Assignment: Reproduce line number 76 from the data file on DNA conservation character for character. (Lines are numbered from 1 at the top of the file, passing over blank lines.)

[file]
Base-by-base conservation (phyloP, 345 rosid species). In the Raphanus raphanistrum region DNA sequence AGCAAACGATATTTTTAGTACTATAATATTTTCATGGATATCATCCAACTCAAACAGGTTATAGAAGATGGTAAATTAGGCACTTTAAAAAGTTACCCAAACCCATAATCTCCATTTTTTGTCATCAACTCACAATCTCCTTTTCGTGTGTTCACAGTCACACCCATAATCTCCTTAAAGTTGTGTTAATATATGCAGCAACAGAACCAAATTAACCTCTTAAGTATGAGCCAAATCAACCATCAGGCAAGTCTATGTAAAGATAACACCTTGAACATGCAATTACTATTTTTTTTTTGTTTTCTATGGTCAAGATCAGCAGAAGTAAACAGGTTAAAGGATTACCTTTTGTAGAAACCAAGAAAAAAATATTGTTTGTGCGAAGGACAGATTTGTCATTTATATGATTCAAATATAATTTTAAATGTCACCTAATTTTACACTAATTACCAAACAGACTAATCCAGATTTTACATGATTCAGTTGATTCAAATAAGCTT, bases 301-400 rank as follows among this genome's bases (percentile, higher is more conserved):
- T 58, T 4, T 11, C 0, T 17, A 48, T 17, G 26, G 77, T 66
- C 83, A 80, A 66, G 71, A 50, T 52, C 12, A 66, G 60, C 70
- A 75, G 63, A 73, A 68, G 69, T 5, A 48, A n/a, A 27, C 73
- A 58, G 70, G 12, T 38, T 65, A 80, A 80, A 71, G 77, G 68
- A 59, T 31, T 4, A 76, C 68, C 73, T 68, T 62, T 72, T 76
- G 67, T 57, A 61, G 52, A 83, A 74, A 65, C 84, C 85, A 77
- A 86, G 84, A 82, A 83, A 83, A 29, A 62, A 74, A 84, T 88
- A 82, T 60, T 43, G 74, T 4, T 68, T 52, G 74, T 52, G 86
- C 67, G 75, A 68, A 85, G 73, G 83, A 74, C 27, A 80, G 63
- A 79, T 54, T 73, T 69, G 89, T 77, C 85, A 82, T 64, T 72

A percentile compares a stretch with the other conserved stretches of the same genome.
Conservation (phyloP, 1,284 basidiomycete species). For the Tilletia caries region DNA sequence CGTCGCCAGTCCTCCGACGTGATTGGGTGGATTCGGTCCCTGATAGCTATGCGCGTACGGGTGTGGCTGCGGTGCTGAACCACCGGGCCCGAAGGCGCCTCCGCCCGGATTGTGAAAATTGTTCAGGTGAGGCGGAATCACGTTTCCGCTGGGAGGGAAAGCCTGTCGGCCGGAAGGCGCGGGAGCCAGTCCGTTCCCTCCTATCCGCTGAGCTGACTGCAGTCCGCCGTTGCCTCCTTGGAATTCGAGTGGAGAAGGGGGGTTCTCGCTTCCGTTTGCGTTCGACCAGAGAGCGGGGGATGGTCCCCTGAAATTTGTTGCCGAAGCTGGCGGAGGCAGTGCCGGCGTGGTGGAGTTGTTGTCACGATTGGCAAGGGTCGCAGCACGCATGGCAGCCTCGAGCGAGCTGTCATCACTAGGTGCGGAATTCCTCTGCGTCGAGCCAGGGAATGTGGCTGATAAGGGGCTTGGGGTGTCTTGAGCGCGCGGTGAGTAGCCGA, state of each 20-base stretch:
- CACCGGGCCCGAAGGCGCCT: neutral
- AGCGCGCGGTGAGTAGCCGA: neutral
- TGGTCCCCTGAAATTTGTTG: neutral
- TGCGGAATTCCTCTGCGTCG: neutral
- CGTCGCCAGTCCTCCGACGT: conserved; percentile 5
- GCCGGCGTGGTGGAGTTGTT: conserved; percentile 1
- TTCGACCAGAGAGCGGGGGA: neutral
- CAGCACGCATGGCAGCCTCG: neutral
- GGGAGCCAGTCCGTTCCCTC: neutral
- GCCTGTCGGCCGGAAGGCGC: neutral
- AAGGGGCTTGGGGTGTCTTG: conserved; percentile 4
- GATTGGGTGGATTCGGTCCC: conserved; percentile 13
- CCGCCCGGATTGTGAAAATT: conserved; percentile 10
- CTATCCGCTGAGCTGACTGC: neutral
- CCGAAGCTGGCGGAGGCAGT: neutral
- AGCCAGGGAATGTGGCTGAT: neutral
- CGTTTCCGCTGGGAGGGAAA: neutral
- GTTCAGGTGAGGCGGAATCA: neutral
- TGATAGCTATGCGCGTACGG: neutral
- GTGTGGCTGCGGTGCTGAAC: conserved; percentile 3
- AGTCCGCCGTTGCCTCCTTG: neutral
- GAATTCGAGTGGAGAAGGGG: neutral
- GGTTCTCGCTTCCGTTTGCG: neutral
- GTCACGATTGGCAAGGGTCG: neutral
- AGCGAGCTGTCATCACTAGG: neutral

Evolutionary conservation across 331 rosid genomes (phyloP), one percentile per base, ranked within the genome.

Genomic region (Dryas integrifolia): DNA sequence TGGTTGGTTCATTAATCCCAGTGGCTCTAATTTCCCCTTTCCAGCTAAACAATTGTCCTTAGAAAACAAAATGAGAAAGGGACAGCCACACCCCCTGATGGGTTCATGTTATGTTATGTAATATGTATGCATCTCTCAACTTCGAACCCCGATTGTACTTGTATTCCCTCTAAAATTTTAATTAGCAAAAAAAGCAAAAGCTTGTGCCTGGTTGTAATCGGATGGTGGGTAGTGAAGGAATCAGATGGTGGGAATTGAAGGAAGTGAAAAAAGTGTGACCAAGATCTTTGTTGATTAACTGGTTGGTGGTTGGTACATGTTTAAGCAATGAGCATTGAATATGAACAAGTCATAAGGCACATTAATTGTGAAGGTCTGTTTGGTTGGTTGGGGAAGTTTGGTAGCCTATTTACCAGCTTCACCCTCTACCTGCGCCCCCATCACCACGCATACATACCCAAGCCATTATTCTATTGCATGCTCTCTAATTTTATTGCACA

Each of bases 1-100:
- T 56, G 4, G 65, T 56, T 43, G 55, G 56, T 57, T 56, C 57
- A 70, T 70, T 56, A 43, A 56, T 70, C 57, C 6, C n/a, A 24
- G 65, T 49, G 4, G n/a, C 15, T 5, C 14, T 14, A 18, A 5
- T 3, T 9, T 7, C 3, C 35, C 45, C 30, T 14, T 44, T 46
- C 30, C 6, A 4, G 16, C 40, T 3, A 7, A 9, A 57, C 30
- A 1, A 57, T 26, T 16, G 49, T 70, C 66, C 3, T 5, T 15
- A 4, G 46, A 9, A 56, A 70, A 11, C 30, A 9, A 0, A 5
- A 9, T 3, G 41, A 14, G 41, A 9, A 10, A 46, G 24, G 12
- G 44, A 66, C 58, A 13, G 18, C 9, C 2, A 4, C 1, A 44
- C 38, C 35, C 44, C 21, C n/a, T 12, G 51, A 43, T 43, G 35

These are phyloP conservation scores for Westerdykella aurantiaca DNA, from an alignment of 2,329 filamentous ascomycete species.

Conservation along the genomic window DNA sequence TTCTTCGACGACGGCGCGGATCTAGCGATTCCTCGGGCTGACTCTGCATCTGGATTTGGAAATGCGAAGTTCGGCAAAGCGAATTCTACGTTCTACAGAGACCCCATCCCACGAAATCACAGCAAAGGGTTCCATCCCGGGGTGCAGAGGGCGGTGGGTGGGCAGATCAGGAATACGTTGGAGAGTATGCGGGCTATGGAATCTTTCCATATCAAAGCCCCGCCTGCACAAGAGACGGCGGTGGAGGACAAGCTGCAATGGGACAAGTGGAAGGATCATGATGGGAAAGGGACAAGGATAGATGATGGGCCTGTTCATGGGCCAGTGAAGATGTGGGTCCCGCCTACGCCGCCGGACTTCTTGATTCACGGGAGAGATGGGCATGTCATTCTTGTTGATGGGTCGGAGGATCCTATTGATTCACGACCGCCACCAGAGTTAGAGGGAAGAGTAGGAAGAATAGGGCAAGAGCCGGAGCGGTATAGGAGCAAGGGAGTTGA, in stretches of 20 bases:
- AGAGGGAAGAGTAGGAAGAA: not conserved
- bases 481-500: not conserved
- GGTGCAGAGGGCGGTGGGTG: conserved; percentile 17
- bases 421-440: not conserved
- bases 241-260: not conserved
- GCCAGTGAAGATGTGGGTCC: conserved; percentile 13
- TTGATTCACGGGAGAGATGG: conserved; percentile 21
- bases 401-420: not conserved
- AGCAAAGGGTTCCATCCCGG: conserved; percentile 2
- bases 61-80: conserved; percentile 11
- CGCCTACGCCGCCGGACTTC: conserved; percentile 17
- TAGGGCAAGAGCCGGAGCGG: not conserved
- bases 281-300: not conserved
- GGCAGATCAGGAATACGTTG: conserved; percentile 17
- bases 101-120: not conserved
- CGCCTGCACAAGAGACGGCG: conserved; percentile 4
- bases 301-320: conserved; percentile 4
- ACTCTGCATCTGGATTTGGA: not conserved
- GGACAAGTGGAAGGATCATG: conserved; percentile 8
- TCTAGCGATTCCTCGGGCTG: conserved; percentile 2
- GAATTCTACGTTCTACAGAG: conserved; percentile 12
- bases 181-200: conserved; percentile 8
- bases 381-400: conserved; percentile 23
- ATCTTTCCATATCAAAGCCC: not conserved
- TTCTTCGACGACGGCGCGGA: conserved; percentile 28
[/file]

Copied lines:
- bases 381-400: conserved; percentile 23